Archive for the ‘Design’ Category

There Are Some Changes Ahead

Tuesday, March 12th, 2013

Yes, it’s been a while since this blog got all the love it deserves. As you might have noticed I changed the classic one-step page flow to infinite scrolling. This is the beginning of a step by step overhaul. My major intention is to split my both domains and I have recognized that some prospective clients sorted me into one drawer with artists as they’ve seen my free works on This is a no-go because I’m still making my living on webdesign and web development and I want to be regarded as a professional. Hence, I need some additional space. I’ll use this blog for it and recharge it with my free works and experiments. Don’t panic: the subjects ‘design, code, science’ will still be my major interests. Stay tuned.

Achieve Better Results By Taking 8 Easy Steps

Friday, February 15th, 2013

A guide for designers from outside the coding field.

From times to times it happens that we need to take on a job we actually can’t do. Although we know that we might miss our clients expectation. In this situation it is necessary to hire experts from other fields to get the job done. Unfortunately these experts are frequently consulted in a very advanced phase of the project. Or worse, they are not even consulted but only hired to do their job.

Print designers (and any other who isn’t from the digital field) are my special friends. In this posting I’ll refer to them when I talk about designers in common. When they ask me to help them out with some of their clients I’m always aware that a lot of things already went wrong. It is a strange situation because most designers complain about the arrogance of clients who reduce them to button pushers. At the same time they show a fundamental lack of understanding of the matters they are handing over to me.

I’m talking about websites, RIAs, apps and software in common. I’m talking about the clients who don’t have a budget like a AAA+ company. I’m talking about the mediocre everyday work which doesn’t actually need to be as mediocre as it often is.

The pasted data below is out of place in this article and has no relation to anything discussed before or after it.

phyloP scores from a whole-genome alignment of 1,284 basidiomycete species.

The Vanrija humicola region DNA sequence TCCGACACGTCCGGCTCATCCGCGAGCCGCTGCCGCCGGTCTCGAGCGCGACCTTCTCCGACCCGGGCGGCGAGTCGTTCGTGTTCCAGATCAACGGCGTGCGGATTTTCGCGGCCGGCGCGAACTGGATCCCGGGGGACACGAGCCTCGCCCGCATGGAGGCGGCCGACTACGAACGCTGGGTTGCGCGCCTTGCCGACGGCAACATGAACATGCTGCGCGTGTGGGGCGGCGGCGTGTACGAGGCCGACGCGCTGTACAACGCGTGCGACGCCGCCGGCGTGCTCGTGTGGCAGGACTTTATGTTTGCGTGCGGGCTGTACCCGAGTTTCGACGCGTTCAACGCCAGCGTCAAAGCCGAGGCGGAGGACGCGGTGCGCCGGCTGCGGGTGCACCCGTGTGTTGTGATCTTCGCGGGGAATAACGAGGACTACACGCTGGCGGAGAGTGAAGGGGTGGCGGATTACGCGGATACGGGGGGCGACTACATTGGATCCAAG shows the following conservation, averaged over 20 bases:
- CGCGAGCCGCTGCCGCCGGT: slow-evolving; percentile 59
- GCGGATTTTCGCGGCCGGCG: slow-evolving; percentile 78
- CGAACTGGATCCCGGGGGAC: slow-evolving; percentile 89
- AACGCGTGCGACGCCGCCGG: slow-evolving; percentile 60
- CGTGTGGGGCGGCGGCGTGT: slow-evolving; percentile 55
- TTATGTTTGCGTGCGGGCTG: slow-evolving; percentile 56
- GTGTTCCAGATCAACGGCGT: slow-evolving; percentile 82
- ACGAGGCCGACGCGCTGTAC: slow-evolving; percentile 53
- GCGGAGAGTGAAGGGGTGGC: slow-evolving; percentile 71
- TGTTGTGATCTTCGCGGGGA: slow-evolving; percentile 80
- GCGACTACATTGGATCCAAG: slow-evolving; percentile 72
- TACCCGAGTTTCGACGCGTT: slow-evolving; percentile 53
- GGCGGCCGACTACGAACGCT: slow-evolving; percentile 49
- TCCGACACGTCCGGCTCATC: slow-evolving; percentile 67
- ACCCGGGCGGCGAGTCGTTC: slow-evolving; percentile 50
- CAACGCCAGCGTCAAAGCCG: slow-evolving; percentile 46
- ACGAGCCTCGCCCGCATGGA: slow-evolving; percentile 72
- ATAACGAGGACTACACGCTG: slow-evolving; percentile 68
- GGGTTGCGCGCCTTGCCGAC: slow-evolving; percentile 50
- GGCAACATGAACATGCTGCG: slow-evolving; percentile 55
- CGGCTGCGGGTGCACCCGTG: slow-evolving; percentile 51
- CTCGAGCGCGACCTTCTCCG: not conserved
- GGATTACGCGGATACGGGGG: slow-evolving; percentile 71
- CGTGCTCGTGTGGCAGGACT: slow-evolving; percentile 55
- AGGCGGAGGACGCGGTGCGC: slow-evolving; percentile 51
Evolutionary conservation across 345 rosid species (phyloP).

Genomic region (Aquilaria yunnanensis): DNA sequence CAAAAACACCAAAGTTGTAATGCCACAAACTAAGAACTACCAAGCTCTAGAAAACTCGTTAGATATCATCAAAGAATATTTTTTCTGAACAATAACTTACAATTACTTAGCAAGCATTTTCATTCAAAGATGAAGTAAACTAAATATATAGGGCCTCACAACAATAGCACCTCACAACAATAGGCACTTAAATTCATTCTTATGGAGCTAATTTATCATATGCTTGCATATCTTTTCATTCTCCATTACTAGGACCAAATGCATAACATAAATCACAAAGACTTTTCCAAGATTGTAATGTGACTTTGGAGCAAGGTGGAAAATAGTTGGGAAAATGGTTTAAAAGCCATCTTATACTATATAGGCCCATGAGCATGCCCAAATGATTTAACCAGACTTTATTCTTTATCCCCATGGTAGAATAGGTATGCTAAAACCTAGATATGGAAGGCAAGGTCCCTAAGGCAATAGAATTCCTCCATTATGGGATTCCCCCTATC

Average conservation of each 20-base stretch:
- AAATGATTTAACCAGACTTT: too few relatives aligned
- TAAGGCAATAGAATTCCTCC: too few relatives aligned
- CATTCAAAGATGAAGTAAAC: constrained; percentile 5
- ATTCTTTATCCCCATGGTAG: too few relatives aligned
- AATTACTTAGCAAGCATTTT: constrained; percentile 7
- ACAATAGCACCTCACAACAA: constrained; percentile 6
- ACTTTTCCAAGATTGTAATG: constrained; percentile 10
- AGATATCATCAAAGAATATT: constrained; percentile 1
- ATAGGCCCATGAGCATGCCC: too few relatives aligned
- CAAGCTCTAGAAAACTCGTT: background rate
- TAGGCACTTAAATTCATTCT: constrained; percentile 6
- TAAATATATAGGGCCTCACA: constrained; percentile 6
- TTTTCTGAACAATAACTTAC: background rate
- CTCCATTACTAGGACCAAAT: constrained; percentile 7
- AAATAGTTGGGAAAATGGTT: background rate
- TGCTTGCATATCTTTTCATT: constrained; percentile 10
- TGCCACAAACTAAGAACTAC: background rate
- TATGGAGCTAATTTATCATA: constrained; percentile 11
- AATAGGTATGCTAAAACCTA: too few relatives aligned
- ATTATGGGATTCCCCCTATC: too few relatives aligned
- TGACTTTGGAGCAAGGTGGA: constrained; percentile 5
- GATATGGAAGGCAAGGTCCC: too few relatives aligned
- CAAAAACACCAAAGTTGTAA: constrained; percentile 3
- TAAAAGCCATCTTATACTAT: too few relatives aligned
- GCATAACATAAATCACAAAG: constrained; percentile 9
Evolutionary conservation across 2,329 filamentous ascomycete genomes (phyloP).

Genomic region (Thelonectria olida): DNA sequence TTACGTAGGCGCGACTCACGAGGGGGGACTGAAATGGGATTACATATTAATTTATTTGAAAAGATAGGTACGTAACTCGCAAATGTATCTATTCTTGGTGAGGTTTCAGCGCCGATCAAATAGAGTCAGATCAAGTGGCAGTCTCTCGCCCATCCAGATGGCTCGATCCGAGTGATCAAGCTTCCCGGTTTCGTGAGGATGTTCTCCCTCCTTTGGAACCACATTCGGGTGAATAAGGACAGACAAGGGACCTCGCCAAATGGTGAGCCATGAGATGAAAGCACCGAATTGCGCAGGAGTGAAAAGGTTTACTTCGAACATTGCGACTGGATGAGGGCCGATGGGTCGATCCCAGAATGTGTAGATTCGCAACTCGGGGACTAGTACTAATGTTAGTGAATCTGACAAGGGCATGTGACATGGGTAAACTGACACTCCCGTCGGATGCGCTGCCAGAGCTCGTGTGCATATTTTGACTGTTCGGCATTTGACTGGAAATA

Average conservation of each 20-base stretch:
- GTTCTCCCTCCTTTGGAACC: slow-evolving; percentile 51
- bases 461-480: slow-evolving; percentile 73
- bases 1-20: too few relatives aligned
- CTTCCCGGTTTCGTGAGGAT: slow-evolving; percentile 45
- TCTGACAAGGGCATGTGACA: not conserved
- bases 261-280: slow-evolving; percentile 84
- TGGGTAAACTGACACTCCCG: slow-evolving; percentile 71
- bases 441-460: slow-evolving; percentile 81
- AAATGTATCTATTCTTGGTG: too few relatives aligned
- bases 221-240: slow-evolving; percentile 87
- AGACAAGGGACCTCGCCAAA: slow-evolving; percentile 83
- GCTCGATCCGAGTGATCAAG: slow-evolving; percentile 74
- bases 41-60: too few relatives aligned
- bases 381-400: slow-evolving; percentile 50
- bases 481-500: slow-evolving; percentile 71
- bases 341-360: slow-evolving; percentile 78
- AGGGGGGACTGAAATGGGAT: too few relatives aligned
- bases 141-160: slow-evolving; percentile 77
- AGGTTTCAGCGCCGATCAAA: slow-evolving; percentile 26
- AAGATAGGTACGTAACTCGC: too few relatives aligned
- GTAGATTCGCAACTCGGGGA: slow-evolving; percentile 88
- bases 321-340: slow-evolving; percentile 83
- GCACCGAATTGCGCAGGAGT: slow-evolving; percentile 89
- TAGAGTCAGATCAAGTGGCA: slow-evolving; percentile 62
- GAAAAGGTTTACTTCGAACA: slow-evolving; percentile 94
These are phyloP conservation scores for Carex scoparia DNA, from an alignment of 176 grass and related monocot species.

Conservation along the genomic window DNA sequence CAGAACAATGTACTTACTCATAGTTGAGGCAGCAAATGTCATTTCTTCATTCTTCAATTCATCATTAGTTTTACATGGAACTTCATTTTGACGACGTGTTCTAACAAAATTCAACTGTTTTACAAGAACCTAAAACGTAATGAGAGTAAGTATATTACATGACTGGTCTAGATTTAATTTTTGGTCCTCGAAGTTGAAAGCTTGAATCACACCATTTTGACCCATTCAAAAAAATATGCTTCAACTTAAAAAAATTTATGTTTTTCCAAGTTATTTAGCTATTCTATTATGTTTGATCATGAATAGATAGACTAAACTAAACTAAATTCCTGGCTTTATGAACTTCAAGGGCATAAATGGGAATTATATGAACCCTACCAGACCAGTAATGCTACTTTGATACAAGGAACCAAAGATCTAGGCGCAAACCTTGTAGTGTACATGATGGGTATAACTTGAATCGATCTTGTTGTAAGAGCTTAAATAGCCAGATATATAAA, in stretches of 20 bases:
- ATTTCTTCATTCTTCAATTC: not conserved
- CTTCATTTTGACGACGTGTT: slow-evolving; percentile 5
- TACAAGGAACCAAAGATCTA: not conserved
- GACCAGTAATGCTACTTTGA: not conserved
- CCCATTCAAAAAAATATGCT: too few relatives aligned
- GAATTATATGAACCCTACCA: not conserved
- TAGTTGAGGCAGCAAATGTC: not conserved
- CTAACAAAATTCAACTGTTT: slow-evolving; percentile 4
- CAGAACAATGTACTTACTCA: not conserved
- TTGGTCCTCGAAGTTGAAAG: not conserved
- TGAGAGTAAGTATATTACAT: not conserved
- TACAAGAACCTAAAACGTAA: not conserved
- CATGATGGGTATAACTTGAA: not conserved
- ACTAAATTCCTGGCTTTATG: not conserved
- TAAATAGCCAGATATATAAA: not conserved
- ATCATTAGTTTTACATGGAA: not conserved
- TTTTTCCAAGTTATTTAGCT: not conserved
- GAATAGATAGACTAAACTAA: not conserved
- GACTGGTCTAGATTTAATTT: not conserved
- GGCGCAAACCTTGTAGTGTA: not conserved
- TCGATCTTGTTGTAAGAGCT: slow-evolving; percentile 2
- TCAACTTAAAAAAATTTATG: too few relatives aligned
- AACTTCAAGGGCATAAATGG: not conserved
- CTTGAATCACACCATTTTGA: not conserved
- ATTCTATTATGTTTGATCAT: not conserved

The Waterfall Model

The most common working model in the field of advertisement and design is the waterfall model. It urges us to do one step after another and to hand the results over to the next colleague in the production chain. This model is a more or less successful attempt to apply the methods of the industrialization to the field of creative work. And it worked fine until the Internet changed the media landscape. Everyone thought they could produce new products (aka websites) while sticking to their well known working models. Obviously this is not the case.

It is software what we are making although it is sold as a piece of design. I repeatedly reach this certain moment on which I know for sure that the project manager has not the slightest clue about software development and sells my work like a design service.

Let me explain how the waterfall model messes things up. This is the usual designers perspective:

1. The exciting new client asking for a solution.
2. A stunning concept is made and the designers are creating a fancy layout. After this phase of fun the results are handed over to the programmers.
3. They are doing their coding voodoo (which nobody understands) et voila, we have a beautiful program, app or website.

This outlines a fundamental misunderstanding:
Neither is the programmer a printer nor is software a printing machine.

Unfortunately designers “use” programmers like printers without knowing anything about the technical process of printing. Building software is an agile process, making a print product is not. Period. Designers who don’t know anything about coding are doing mimicry. They are imitating what they have seen. They are not able to create something new on their own. Worse, they never went through the deep, shady valley of unknown errors, confusion and frustration. They never suffered the pain of growing beyond their abilities to get a the fundamental understanding of a problem. The only thing they are doing is copying what they have seen. They understand what the things are doing but not how. They are always staying behind their possibilities.

Not true?

Designers might counter by stating that this is far from being true. The creation of a fresh UX doesn’t require any knowledge of coding.

Here we are facing another problem. Designers can evolve an idea just from what they have already experienced. Be it that they are unsatisfied with a certain user experience and want to improve it or that they are hired to do a work or that they are doing a futuristic concept. It’s always based on someones work. In this case knowing something about coding can enrich a designers work and lead to new (user) experiences.